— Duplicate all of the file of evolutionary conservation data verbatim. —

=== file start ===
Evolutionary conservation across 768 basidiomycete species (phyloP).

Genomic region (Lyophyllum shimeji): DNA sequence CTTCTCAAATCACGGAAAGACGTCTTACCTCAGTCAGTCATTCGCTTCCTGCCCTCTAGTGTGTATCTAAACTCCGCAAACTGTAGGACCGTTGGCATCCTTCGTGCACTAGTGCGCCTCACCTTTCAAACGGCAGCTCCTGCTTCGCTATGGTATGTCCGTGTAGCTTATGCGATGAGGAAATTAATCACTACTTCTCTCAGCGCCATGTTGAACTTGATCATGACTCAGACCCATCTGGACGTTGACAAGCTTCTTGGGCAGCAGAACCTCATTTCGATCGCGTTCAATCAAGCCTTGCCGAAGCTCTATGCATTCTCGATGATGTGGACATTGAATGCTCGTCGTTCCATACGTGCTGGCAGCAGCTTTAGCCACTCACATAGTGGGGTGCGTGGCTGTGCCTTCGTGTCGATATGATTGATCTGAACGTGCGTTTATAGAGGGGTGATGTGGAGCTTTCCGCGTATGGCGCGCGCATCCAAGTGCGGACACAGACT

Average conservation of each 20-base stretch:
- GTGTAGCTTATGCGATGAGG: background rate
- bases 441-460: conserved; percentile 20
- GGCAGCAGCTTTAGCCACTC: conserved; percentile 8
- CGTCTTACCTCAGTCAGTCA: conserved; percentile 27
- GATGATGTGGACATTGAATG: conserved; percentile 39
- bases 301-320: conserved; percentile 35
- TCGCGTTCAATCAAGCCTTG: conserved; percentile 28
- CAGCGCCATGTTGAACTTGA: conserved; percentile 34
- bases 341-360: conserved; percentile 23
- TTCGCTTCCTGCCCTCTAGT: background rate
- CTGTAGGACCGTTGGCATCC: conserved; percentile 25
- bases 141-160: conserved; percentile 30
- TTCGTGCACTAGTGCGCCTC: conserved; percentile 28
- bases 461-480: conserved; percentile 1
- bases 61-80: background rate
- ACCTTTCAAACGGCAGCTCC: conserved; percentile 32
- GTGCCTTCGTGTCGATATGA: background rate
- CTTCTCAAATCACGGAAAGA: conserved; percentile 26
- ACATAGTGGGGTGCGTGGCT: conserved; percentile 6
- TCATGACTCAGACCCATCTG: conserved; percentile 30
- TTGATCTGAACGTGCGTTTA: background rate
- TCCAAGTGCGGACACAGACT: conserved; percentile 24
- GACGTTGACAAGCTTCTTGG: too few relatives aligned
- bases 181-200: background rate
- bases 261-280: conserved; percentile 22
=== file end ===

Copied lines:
Evolutionary conservation across 768 basidiomycete species (phyloP).

Genomic region (Lyophyllum shimeji): DNA sequence CTTCTCAAATCACGGAAAGACGTCTTACCTCAGTCAGTCATTCGCTTCCTGCCCTCTAGTGTGTATCTAAACTCCGCAAACTGTAGGACCGTTGGCATCCTTCGTGCACTAGTGCGCCTCACCTTTCAAACGGCAGCTCCTGCTTCGCTATGGTATGTCCGTGTAGCTTATGCGATGAGGAAATTAATCACTACTTCTCTCAGCGCCATGTTGAACTTGATCATGACTCAGACCCATCTGGACGTTGACAAGCTTCTTGGGCAGCAGAACCTCATTTCGATCGCGTTCAATCAAGCCTTGCCGAAGCTCTATGCATTCTCGATGATGTGGACATTGAATGCTCGTCGTTCCATACGTGCTGGCAGCAGCTTTAGCCACTCACATAGTGGGGTGCGTGGCTGTGCCTTCGTGTCGATATGATTGATCTGAACGTGCGTTTATAGAGGGGTGATGTGGAGCTTTCCGCGTATGGCGCGCGCATCCAAGTGCGGACACAGACT

Average conservation of each 20-base stretch:
- GTGTAGCTTATGCGATGAGG: background rate
- bases 441-460: conserved; percentile 20
- GGCAGCAGCTTTAGCCACTC: conserved; percentile 8
- CGTCTTACCTCAGTCAGTCA: conserved; percentile 27
- GATGATGTGGACATTGAATG: conserved; percentile 39
- bases 301-320: conserved; percentile 35
- TCGCGTTCAATCAAGCCTTG: conserved; percentile 28
- CAGCGCCATGTTGAACTTGA: conserved; percentile 34
- bases 341-360: conserved; percentile 23
- TTCGCTTCCTGCCCTCTAGT: background rate
- CTGTAGGACCGTTGGCATCC: conserved; percentile 25
- bases 141-160: conserved; percentile 30
- TTCGTGCACTAGTGCGCCTC: conserved; percentile 28
- bases 461-480: conserved; percentile 1
- bases 61-80: background rate
- ACCTTTCAAACGGCAGCTCC: conserved; percentile 32
- GTGCCTTCGTGTCGATATGA: background rate
- CTTCTCAAATCACGGAAAGA: conserved; percentile 26
- ACATAGTGGGGTGCGTGGCT: conserved; percentile 6
- TCATGACTCAGACCCATCTG: conserved; percentile 30
- TTGATCTGAACGTGCGTTTA: background rate
- TCCAAGTGCGGACACAGACT: conserved; percentile 24
- GACGTTGACAAGCTTCTTGG: too few relatives aligned
- bases 181-200: background rate
- bases 261-280: conserved; percentile 22